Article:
The Rat Race... again (and again)
This is a gallery of two trips, although I only have one picture posted from the first of the two.  I had forgotten my camera in the car (?!?!), so we used Liz's for this trip (which was her first expedition!).  The rest of the pictures are from the next trip after that.

Ironically, even though the next trip was my fifth into this system (fourth into this tunnel though), Dani hadn't been in here with me yet!  Since I was taking my friend Kristi, I figured this would be a perfect opportunity to show off this one as well.



Here's a picture from the trip I look with Teresa and Liz.  I forgot my camera in the car, so we just took a few pics with Liz's camera ...although Teresa does this same pose in all of them!

The rest of the photos are from the next trip I took with Dani and Kristi.


Check out the blue crawfish!

As the summer months start to roll around, that's when you begin to see more and more wildlife.


This is one of the ladders that opens to a grate at the surface.  This shot looks a lot better if you take it without the flash (or with a low power one) because of the abundant natural light from above... assuming you go in the daytime, of course.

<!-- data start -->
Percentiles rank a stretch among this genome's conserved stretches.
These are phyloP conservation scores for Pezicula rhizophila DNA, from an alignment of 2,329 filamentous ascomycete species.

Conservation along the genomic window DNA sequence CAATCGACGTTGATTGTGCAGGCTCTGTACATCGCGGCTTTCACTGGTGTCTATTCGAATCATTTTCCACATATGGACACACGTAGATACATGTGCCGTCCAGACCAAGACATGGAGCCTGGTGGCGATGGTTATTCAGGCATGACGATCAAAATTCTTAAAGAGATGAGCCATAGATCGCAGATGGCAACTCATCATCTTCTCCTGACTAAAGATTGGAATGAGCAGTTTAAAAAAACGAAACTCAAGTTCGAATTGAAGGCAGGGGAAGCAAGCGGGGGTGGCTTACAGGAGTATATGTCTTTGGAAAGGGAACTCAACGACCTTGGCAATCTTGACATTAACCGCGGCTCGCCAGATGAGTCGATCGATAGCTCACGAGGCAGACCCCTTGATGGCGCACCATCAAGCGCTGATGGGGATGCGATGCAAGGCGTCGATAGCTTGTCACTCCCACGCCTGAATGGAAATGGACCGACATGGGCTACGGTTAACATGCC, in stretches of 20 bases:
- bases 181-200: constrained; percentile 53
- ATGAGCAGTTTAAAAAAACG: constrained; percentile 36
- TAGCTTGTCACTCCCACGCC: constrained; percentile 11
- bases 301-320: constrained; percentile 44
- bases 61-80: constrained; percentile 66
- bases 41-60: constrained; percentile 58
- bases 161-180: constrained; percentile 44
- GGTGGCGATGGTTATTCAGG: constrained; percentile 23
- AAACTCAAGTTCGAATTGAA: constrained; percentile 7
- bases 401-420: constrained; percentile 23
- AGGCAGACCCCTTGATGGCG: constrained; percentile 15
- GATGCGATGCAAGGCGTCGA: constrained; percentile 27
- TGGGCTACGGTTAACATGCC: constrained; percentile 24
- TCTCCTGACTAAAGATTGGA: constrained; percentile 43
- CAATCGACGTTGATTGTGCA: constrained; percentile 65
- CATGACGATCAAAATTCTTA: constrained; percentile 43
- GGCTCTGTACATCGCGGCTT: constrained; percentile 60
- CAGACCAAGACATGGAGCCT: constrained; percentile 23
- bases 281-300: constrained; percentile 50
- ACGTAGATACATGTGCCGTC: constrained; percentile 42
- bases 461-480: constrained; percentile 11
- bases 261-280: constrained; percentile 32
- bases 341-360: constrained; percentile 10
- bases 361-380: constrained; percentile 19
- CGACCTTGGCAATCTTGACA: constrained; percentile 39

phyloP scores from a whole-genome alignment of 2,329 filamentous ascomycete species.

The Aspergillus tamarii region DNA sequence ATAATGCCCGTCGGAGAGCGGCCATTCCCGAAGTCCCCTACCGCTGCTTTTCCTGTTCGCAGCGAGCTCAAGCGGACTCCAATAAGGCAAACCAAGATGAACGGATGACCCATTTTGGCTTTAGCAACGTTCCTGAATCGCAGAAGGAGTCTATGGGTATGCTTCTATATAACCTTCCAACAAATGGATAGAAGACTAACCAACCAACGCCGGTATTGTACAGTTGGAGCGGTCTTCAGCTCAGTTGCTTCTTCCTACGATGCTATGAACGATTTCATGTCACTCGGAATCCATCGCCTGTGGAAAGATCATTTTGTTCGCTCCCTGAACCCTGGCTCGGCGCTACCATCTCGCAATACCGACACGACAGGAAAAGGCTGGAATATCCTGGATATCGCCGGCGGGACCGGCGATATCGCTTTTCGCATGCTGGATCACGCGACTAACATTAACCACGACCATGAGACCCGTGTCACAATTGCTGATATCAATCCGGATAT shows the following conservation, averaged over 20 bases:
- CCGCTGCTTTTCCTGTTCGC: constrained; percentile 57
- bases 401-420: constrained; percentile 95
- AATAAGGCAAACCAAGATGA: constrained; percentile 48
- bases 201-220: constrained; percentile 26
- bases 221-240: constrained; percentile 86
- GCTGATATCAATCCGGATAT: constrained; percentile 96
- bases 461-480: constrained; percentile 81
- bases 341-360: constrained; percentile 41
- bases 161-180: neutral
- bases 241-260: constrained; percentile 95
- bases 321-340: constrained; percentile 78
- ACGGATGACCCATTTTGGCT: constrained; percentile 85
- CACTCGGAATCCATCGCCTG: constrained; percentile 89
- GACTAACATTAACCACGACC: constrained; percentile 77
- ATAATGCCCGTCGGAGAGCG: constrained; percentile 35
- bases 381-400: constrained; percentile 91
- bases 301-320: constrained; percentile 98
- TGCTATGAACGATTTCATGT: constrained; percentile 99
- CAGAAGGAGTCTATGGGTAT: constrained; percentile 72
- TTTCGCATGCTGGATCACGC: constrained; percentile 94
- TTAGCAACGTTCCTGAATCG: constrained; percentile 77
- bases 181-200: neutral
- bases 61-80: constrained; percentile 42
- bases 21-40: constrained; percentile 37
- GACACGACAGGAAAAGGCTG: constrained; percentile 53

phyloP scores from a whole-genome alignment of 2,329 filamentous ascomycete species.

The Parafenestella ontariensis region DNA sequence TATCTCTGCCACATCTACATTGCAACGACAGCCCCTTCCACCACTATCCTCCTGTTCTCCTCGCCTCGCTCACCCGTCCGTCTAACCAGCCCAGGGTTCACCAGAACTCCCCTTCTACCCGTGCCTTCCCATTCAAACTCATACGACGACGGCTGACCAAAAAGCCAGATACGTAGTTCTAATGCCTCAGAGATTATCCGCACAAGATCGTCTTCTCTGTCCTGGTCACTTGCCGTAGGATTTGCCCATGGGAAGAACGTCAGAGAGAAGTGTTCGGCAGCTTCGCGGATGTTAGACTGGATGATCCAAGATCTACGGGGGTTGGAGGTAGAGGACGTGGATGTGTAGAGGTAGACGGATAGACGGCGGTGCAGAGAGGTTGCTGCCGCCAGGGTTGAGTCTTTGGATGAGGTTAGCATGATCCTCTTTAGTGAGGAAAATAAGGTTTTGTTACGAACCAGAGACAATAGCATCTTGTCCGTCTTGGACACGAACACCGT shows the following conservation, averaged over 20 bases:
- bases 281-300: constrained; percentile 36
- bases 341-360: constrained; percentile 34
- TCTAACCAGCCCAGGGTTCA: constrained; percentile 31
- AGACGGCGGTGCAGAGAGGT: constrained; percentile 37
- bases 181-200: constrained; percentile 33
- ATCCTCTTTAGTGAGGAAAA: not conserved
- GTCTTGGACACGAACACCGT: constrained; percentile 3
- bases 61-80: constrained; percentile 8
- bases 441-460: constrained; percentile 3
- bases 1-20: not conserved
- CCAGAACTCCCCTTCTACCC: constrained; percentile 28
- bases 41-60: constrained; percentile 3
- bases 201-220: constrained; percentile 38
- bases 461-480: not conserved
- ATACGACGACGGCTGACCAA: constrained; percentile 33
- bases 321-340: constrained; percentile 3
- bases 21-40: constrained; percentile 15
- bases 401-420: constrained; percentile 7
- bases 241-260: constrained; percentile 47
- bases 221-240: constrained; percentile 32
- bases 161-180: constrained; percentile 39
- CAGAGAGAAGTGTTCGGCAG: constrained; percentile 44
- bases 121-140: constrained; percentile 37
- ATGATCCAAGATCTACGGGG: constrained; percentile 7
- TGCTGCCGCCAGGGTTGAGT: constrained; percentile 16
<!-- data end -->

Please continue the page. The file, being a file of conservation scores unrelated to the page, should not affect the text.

Someone else had been in these tunnels very recently. 

The print on the right is my bootprint.  The one on the left obviously was from sometime earlier. 

We continued to see these prints thoughtout the tunnel.  More about that later.


To the right in the background is the entrance to the much older part of the drainage system.  I happened to climb up on this stone staircase.  We have no idea why it was here or where it led since the ceiling is completely solid.

Into the main tunnel. 

There's actually a really deep hole in this spot, and the water is already at least six inches deep at its lowest along this stretch.  So be careful!


This is one of the coolest formations in this tunnel.  No still image is adequate to convery the intricacies of this piece.  You really need to see it up close and to be able to move around it to see all the layers.

Incidentally, the black stuff is tar that apparently poured through somehow.  It's completely solid and is only shiney in appearance because of the water running over it.


This is one of my famorite stretches of this tunnel.  The walls are all brick, but there are formations along the entire length of the place.

This is a broken hand rung from a manhole entrance.  It is actually encrusted into the floor here as is the strip of plastic that passes in front of my foot.

I have no idea what the orange goop is, but there is a fungus that looks a lot like this that forms in many of these tunnels.


Continue to Part II